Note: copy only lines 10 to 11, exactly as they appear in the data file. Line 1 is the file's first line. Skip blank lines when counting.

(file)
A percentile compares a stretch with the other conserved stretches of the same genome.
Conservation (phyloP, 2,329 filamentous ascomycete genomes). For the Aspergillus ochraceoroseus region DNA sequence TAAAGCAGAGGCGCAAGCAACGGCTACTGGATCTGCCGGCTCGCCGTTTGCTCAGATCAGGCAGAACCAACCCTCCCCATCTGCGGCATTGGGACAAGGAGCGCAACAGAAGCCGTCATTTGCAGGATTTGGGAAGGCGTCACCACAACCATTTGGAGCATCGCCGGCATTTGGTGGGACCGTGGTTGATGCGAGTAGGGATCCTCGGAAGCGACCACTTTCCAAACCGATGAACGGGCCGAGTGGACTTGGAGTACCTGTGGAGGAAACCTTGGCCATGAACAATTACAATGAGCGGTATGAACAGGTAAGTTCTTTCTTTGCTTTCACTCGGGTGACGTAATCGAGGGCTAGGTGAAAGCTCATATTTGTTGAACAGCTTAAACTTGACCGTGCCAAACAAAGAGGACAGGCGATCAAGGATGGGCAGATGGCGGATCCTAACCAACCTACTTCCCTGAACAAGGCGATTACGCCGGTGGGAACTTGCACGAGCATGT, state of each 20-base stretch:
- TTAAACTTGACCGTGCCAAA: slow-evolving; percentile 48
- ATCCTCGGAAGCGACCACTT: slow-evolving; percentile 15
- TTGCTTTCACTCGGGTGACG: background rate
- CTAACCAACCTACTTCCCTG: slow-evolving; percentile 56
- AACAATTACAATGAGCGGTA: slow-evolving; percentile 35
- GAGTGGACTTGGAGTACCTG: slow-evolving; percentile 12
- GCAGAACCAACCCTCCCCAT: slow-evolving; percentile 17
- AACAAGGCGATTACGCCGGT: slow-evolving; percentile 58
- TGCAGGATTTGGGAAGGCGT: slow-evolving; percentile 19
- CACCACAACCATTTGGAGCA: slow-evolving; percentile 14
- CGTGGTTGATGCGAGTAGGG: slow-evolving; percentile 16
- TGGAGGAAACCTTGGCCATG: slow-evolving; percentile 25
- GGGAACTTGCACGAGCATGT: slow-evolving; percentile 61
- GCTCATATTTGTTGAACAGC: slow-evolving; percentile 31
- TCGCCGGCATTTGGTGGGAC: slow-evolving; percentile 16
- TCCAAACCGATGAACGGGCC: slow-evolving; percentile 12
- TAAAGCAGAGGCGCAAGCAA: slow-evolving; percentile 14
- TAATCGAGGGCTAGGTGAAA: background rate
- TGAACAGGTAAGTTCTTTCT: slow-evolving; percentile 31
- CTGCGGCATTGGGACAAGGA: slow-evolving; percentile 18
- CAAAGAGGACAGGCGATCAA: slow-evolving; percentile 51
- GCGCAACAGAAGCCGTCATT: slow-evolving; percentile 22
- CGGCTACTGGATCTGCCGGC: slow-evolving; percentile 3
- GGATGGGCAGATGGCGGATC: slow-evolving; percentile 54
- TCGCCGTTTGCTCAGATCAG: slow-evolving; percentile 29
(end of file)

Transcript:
- AACAAGGCGATTACGCCGGT: slow-evolving; percentile 58
- TGCAGGATTTGGGAAGGCGT: slow-evolving; percentile 19